More on The BiblioSanctum:
Review of Steelheart (Book 1) by Mogsy
Review of Steelheart (Book 1) by Wendy
Review of Firefight (Book 2) by Mogsy
Review of Calamity (Book 3) by Mogsy

Bookshelf Roundup: 07/31/21: Stacking the Shelves & Recent Reads

Bookshelf Roundup is a feature I do every weekend which fills the role of several blog memes, like Stacking the Shelves where I talk about the new books I’ve added to my library or received for review, as well as It’s Monday! What Are You Reading? where I summarize what I’ve finished reading in the last week and what I’m planning to read soon. Mostly it also serves as a recap post, so sometimes I’ll throw in stuff like reading challenge progress reports, book lists, and other random bookish thoughts or announcements.

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This last week has been chaos with work and also my parents visiting, so my time for reading and review has taken a hit. I got a lot of exciting reads lined up though, and I’m hoping to attack them with a vengeance!

Received for Review

My thanks to the publishers and authors for the following review copies received, and be sure to click the links to their Goodreads pages for more details and full descriptions!

Lots of activity in the mailbox recently. With thanks to Del Rey for a finished copy of The Desert Prince by Peter V. Brett. I can’t wait to dive right back into the Hollow, and this is one of my top anticipated reads lined up for next month. Also thank you to Head of Zeus and the kind folks at Kaye Publicity for a copy of The Fort by Adrian Goldsworthy. Historical fiction isn’t really one of my go-to genres, but dude, Ancient Rome from an author who knows his stuff. I just couldn’t resist. I also have an excerpt from the book lined up for early August, so be sure to keep an eye out for that! From Minotaur Books I also received The Darkness Knows by Arnaldur Indriðason, an Icelandic mystery about a “cold case” of a frozen body discovered in a glacier, apparently that of a businessman who disappeared decades before. This is the first book of the series, so a good place to jump on.

A huge thanks also to DAW Books for a finished copy of The Godstone by Violette Malan, which sounds like an intriguing new epic fantasy series for fans of magic and adventure. It’s also the first physical book I’ve received from the publisher in more than a year so I was pretty psyched at its arrival. Thank you also to the Titan Books team for The Follower by Nicholas Bowling, described as “Twin Peaks meets Welcome to Night Vale.” Featuring a mountain-worshipping cult and bizarre townsfolk, it sure sounds like it! And of course a big thank you to Subterranean Press for this lovely ARC of Vile Affections by Caitlín R. Kiernan, the author’s seventeenth short fiction collection which should be very exciting to her fans.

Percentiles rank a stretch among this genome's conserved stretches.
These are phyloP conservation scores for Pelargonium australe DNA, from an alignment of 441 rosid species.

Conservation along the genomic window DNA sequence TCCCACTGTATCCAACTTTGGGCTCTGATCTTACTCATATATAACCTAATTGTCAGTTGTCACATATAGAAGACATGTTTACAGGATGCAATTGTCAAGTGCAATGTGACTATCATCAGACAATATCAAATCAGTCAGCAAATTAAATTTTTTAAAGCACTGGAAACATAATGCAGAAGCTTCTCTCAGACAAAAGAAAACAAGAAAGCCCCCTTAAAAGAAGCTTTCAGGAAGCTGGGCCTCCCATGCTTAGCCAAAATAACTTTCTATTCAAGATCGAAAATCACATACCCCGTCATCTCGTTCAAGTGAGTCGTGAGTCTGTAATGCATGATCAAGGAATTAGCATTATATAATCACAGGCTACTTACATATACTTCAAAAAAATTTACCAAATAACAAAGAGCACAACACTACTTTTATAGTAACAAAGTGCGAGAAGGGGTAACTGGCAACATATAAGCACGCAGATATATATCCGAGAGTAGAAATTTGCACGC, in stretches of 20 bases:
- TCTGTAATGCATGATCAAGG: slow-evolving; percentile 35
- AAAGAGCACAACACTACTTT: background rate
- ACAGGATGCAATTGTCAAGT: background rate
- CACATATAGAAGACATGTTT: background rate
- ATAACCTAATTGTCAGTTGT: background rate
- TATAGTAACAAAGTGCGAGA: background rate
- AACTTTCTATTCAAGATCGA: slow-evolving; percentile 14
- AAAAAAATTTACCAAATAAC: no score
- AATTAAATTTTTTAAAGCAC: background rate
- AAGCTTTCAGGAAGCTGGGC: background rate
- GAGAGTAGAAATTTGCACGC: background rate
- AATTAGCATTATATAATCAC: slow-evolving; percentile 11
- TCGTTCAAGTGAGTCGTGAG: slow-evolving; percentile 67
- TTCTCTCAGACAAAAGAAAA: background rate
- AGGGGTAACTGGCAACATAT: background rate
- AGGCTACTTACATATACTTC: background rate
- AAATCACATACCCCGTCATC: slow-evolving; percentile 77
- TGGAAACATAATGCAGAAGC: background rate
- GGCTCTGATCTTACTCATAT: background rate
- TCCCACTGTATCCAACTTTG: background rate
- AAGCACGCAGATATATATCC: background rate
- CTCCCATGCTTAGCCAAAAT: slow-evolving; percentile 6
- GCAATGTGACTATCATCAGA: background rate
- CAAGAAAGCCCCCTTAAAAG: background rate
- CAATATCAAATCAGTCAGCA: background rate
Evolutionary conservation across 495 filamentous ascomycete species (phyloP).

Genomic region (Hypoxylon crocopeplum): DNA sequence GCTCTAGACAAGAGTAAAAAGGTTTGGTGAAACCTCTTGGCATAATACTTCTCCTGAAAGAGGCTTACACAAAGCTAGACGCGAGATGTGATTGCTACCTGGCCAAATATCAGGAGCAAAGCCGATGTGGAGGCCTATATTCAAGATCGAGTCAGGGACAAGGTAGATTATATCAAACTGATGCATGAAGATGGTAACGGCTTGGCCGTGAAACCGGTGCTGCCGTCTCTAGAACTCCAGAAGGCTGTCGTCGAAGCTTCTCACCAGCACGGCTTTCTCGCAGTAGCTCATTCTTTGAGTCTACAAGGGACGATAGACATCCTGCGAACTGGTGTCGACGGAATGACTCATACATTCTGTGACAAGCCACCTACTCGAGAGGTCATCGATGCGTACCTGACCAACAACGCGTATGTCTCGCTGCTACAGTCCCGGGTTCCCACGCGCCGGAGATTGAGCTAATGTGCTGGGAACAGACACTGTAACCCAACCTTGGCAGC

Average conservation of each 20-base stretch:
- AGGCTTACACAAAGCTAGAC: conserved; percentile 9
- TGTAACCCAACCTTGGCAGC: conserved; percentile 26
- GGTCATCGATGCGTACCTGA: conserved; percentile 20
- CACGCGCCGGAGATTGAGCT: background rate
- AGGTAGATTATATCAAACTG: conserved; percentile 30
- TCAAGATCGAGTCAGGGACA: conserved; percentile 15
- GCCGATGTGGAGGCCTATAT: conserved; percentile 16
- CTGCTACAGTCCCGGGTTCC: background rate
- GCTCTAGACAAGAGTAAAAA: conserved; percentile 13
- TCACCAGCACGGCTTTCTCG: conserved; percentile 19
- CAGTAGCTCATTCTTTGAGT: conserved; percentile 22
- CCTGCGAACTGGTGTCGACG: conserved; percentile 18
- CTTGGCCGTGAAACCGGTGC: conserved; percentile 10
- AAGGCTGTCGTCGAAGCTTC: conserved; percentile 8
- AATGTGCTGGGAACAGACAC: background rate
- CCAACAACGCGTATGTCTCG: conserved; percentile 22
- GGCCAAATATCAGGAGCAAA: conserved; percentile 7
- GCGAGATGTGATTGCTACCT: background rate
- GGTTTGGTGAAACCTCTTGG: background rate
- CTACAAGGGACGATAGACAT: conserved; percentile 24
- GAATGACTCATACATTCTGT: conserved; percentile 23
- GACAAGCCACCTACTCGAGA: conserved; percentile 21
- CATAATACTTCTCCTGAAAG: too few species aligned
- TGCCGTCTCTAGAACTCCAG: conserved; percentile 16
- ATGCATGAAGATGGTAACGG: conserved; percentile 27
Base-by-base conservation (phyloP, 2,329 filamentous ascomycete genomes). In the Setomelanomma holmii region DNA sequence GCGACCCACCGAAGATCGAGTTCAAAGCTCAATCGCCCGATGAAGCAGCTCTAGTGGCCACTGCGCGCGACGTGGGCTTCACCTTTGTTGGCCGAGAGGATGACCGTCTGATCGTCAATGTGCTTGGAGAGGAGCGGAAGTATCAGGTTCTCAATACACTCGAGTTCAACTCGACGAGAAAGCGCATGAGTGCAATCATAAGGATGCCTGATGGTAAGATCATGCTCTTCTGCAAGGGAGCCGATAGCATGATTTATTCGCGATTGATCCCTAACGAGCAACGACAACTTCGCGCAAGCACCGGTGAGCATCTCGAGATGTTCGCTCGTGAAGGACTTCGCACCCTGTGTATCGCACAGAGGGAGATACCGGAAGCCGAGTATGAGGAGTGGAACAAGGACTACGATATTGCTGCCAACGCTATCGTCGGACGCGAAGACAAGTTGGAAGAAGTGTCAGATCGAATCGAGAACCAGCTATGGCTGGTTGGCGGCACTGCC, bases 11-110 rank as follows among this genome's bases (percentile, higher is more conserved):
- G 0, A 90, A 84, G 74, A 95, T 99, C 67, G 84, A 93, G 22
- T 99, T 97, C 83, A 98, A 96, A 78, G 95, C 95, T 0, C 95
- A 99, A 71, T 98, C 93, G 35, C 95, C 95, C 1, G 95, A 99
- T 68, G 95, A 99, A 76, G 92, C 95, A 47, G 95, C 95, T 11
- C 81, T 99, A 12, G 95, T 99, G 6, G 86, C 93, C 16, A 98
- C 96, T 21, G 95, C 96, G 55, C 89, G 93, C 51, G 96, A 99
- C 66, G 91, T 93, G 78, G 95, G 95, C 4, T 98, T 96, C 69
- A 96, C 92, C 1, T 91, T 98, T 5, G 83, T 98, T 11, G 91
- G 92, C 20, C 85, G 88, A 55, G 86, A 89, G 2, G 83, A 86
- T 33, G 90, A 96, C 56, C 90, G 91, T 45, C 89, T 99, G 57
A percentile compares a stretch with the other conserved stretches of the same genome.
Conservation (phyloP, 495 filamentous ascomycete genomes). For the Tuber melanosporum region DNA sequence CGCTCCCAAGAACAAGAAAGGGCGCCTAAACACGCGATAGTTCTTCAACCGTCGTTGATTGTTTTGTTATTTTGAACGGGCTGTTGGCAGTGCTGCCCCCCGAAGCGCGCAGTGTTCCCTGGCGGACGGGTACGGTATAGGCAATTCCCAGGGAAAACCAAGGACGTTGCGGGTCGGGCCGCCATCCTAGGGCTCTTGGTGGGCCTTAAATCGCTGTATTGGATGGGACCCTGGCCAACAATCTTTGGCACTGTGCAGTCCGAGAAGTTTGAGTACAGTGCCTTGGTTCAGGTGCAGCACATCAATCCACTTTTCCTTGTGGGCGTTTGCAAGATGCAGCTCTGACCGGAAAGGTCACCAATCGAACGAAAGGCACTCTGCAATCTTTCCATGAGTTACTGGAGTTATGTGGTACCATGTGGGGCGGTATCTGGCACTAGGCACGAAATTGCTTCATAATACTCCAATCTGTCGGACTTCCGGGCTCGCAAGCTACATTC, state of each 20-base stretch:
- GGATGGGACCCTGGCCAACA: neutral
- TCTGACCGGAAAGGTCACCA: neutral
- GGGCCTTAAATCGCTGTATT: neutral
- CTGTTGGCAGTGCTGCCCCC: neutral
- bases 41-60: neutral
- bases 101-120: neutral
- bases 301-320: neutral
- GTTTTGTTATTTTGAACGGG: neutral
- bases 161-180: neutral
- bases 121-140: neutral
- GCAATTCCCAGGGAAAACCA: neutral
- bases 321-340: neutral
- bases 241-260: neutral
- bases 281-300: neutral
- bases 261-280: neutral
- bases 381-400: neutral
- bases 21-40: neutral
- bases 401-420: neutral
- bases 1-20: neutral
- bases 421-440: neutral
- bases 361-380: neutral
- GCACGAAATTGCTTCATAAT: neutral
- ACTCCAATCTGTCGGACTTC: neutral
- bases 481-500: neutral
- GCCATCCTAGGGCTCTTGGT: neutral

And a huge explosion in the digital haul this week, thanks mostly to the amazing folks at Macmillan Audio! From the publisher I received the following listening copies: From the same authors who brought us the Awakened trilogy, The Stowaway by James S. Murray and Darren Wearmouth is a new mystery thriller set aboard a cruise ship. Also, you might recall last year I reviewed They Threw Us Away, a middle grade horror novel about a group of teddy bears who came to life after being tossed in a garbage dump. They Stole Our Hearts by Daniel Kraus is the follow-up to that, the next chapter in the The Teddies Saga. Next up is Rock Paper Scissors by Alice Feeney, the next domestic thriller from an author known for her killer twists. This will be my third novel by her, and I’m excited that Richard Armitage will also return to narrate another one of her books!

Now for some sci-fi and fantasy! So thrilled to receive a listening copy of The Exiled Fleet by J.S. Dewes, sequel to The Last Watch. I loved the first book, and I can’t wait to see what happens next. I also received Mordew by Alex Pheby, the start of an epic fantasy trilogy with a touch of gothic darkness. And rounding it all up is Empire of the Vampire by Jay Kristoff, which probably needs no introduction. There’s an embargo on reviews until the release date for this one so I probably won’t be tackling it until September, but I’m already buzzed with anticipation.

Finally, I also received a review copy of the audiobook for Pawn’s Gambit by Rob J. Hayes, which just released a few days ago! Huge thanks to Rob who contacted me to let me know of this exciting news, and also provided me an eARC of Spirits of Vengeance, the next novel in the Mortal Techniques sequence. And check out that sweet, sweet amazing cover!

Reviews

The Empire’s Ruin by Brian Staveley (4 of 5 stars)
The Final Girl Support Group (4 of 5 stars)

What I’ve Been Reading

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Have you heard of or read any of the books featured this week? What caught your eye? Any new discoveries? I hope you found something interesting for a future read!

Friday Face-Off: Chaotic Colors